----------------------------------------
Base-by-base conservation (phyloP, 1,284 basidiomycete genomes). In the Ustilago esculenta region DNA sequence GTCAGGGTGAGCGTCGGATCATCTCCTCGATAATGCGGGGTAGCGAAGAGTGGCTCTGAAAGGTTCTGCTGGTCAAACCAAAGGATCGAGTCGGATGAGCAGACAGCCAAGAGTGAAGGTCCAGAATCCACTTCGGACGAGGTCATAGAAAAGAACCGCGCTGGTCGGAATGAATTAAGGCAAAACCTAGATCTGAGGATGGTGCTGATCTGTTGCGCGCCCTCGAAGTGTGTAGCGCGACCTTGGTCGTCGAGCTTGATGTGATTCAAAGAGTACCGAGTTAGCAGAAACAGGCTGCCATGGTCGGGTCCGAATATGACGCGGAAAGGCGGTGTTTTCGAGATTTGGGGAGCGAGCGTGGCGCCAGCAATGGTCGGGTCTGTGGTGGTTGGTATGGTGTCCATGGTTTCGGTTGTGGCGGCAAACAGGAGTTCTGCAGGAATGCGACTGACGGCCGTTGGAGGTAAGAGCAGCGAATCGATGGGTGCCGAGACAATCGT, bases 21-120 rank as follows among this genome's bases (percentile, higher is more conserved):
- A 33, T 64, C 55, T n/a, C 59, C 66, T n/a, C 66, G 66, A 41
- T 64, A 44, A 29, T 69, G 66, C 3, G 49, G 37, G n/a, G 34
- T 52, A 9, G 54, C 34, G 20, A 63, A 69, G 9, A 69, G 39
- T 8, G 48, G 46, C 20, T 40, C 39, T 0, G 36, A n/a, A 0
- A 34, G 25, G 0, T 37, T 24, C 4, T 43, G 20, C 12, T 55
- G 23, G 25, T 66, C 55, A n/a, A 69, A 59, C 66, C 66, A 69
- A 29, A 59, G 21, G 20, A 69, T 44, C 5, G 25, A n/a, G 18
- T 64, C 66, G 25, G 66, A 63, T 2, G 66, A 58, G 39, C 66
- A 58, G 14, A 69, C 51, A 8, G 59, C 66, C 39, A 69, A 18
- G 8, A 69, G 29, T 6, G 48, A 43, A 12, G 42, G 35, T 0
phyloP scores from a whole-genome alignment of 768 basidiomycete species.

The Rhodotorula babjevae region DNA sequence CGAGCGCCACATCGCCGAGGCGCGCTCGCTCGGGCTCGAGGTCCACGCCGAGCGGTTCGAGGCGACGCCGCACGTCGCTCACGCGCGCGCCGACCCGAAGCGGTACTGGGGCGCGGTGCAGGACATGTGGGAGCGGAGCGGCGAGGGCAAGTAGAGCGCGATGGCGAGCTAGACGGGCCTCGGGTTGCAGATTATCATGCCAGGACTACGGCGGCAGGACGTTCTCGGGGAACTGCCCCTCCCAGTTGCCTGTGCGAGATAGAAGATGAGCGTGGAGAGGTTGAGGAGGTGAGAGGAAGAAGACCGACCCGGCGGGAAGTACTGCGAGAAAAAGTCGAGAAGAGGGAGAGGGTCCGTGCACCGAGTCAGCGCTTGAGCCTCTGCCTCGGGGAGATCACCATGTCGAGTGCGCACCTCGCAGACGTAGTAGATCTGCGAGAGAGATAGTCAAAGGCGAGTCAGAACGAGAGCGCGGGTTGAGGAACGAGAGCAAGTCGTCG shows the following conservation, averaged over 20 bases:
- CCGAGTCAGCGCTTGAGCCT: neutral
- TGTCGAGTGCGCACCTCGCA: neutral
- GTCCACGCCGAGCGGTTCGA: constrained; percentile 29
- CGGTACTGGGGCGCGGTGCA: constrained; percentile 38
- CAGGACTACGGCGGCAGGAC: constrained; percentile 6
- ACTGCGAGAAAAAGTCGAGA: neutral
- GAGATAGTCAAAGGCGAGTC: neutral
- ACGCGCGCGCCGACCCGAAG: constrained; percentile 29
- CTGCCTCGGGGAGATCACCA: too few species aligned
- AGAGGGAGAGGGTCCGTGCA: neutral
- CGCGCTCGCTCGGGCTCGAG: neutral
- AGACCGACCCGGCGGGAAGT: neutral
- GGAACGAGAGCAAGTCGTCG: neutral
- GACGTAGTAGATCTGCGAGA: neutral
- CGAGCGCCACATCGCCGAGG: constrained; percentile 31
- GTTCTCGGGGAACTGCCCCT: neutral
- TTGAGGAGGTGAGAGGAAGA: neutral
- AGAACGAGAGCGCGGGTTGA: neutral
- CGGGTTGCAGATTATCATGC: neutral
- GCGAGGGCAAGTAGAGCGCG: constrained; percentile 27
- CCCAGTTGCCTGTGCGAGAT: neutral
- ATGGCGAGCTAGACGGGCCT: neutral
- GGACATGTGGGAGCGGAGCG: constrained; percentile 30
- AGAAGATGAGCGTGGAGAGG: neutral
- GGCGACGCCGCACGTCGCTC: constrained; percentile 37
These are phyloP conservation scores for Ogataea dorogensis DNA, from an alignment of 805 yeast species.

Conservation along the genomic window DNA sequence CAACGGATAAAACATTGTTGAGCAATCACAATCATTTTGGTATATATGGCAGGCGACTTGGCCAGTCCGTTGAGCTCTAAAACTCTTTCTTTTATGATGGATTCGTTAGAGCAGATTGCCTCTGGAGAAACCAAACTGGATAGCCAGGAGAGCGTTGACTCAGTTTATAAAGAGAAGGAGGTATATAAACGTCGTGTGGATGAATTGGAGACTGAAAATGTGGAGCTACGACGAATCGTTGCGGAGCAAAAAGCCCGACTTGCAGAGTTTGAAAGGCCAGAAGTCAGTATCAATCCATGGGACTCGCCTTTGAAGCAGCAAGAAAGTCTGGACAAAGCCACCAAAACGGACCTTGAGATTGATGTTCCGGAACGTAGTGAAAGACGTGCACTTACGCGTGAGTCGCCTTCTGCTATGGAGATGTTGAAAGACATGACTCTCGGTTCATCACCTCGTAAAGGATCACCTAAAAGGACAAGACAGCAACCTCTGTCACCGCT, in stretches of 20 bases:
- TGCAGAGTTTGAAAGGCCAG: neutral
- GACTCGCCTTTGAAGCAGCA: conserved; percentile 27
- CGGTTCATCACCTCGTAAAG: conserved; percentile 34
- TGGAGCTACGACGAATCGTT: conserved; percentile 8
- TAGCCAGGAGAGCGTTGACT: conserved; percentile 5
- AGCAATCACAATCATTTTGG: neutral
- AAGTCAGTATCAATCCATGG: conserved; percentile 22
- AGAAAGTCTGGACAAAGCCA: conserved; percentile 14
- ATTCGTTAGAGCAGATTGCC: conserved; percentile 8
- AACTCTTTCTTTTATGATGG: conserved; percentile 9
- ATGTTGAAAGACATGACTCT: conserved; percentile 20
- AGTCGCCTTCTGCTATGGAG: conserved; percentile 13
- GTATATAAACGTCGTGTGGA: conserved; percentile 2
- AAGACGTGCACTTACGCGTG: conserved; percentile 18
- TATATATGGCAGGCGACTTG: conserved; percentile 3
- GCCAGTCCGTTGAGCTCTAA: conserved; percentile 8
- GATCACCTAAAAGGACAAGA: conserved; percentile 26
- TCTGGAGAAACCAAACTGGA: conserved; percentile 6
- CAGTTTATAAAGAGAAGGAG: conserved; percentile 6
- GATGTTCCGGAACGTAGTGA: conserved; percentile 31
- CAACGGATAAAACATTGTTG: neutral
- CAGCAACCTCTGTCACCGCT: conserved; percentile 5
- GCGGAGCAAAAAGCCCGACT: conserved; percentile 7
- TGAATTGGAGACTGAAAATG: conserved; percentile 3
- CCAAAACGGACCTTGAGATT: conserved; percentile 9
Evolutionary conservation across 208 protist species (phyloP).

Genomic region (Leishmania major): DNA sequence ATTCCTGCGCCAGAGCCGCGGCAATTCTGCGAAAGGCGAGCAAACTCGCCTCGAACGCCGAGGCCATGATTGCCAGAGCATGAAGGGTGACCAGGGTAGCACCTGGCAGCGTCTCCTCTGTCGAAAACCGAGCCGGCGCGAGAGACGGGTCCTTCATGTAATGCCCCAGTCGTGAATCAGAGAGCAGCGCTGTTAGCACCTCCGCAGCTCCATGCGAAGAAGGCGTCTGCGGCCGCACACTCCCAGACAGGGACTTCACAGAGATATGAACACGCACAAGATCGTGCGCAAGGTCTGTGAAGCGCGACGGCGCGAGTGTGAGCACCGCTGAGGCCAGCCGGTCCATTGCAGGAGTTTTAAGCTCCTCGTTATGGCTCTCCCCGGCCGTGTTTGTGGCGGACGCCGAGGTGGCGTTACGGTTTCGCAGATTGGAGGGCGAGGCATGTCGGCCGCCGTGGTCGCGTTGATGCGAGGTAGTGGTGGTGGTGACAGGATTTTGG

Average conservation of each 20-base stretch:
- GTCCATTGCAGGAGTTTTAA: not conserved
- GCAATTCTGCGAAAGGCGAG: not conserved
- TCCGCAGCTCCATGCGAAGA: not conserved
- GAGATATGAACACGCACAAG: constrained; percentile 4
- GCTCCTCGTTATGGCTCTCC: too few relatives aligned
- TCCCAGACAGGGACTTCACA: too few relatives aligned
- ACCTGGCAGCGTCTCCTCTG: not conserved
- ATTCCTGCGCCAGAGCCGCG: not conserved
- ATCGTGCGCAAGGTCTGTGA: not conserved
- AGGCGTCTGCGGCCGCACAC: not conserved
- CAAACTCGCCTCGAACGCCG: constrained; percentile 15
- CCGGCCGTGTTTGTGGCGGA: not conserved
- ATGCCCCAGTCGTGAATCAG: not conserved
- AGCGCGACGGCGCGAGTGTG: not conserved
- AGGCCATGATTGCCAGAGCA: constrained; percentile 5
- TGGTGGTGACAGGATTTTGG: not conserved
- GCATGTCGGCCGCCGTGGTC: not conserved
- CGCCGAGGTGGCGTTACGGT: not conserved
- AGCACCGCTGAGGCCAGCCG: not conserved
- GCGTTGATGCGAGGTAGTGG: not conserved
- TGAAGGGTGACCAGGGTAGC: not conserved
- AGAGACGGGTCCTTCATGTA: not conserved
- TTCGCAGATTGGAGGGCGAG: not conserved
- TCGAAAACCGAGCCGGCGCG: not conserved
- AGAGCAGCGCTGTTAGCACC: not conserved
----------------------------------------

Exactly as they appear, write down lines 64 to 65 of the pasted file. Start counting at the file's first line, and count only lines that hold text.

- TGAATTGGAGACTGAAAATG: conserved; percentile 3
- CCAAAACGGACCTTGAGATT: conserved; percentile 9